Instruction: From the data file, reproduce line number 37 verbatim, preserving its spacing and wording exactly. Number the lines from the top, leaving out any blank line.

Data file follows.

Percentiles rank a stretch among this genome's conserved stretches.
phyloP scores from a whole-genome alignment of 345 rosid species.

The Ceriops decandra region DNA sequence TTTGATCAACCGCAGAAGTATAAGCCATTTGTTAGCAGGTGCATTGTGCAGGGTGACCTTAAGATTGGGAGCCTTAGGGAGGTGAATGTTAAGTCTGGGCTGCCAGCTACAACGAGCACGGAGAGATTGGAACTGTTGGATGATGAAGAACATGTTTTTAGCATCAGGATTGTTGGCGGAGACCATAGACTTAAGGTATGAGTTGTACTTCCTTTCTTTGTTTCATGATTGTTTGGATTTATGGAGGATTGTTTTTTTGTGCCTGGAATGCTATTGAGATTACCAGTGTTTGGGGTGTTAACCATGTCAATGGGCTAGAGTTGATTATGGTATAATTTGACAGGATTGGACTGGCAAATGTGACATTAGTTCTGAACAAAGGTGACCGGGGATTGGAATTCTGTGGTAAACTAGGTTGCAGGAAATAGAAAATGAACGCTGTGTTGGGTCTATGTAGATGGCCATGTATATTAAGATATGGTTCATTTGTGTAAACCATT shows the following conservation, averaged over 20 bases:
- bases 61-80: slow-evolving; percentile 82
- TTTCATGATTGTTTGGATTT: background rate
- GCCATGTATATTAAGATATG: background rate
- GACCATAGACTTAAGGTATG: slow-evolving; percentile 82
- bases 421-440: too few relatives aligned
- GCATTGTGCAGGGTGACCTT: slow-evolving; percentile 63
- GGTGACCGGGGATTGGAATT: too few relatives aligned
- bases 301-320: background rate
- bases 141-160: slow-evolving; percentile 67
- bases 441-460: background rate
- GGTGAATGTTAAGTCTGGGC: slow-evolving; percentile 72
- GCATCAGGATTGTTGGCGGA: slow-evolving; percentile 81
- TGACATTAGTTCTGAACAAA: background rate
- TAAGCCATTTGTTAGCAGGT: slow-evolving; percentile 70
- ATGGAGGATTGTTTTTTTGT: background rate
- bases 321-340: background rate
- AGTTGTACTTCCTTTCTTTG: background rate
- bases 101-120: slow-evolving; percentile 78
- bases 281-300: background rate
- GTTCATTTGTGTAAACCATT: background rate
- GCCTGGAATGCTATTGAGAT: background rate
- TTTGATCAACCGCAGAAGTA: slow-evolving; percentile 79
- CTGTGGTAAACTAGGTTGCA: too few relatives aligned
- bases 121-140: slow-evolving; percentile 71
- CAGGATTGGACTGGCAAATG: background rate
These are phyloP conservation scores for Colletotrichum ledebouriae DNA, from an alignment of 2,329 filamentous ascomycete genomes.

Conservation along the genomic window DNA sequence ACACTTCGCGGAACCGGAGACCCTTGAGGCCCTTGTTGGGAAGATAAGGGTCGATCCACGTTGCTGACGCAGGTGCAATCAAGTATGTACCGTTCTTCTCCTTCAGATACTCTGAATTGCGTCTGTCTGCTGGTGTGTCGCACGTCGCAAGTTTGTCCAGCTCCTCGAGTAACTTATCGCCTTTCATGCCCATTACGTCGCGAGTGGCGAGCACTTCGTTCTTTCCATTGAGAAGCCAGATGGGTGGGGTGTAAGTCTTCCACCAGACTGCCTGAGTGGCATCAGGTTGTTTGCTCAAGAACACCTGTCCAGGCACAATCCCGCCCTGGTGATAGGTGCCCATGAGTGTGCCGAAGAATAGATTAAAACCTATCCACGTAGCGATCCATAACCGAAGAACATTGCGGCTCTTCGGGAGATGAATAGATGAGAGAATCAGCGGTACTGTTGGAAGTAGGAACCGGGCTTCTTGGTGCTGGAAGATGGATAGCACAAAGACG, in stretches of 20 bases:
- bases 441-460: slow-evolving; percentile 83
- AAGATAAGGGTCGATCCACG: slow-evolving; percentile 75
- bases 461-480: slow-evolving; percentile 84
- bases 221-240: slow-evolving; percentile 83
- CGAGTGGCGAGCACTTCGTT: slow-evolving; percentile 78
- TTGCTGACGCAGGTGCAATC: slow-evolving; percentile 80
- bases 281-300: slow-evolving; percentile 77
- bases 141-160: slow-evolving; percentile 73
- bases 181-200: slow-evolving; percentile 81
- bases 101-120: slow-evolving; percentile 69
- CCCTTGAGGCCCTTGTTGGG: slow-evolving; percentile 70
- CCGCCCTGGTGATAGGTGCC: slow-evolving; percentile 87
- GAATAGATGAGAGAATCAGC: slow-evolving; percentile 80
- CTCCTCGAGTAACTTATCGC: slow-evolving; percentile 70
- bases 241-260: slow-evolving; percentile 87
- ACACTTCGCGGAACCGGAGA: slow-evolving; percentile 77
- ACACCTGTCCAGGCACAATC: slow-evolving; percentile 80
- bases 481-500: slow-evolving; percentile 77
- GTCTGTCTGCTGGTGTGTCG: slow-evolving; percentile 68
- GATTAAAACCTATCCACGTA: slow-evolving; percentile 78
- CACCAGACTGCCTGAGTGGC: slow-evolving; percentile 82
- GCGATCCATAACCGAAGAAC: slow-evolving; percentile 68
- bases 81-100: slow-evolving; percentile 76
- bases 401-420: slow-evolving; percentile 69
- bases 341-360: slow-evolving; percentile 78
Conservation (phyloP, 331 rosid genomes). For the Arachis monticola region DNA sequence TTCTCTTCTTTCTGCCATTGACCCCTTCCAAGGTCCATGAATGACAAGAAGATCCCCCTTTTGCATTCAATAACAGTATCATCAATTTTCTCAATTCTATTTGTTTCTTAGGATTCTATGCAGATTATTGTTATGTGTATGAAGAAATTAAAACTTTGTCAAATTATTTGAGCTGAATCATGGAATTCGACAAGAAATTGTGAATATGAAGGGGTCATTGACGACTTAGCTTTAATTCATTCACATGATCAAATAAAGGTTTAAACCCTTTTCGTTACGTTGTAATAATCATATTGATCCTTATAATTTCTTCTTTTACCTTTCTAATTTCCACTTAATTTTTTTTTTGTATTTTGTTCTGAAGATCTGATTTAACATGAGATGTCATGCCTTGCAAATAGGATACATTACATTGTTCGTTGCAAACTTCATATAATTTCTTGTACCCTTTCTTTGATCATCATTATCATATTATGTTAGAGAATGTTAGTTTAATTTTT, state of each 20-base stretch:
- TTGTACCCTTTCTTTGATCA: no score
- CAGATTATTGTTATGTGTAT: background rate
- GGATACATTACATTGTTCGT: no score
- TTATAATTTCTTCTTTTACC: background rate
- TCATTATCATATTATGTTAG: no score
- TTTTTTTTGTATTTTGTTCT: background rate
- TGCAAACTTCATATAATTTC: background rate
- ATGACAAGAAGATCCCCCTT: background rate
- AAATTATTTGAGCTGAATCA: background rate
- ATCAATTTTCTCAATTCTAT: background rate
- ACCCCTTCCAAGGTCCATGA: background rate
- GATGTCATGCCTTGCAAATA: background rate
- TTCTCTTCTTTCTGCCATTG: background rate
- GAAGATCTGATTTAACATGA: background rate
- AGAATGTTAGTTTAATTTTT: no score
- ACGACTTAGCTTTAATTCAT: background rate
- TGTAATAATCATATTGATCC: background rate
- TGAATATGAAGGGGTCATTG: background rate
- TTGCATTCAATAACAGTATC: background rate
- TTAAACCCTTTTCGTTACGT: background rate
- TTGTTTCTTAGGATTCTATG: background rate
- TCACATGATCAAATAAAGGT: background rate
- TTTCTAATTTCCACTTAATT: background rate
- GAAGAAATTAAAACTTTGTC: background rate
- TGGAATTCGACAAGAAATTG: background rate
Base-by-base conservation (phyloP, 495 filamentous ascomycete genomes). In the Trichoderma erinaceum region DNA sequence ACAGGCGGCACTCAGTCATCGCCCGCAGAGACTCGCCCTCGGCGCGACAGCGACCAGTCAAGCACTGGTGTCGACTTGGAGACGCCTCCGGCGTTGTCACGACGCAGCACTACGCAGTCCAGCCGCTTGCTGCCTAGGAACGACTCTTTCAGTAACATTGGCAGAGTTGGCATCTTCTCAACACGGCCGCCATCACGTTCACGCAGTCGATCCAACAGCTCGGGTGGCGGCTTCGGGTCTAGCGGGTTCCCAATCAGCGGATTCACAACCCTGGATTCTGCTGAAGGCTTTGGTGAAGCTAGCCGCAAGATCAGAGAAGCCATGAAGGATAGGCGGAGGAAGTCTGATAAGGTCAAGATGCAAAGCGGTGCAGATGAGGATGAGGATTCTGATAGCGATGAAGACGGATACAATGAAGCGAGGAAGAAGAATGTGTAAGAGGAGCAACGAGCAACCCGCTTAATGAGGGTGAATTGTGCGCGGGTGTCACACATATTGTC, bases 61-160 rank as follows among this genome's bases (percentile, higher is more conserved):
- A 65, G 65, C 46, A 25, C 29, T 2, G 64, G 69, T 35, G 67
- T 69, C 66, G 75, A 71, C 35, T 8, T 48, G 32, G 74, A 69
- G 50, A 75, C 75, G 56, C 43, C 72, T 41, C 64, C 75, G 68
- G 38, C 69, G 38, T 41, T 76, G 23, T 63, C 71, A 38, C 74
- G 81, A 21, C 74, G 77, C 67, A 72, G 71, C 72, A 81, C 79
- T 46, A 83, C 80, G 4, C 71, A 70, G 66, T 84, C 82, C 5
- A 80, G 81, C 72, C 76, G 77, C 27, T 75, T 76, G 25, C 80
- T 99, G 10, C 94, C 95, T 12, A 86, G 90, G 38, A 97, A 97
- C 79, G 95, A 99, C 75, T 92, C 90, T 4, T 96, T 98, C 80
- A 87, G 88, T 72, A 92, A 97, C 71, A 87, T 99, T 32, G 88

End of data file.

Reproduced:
- bases 281-300: slow-evolving; percentile 77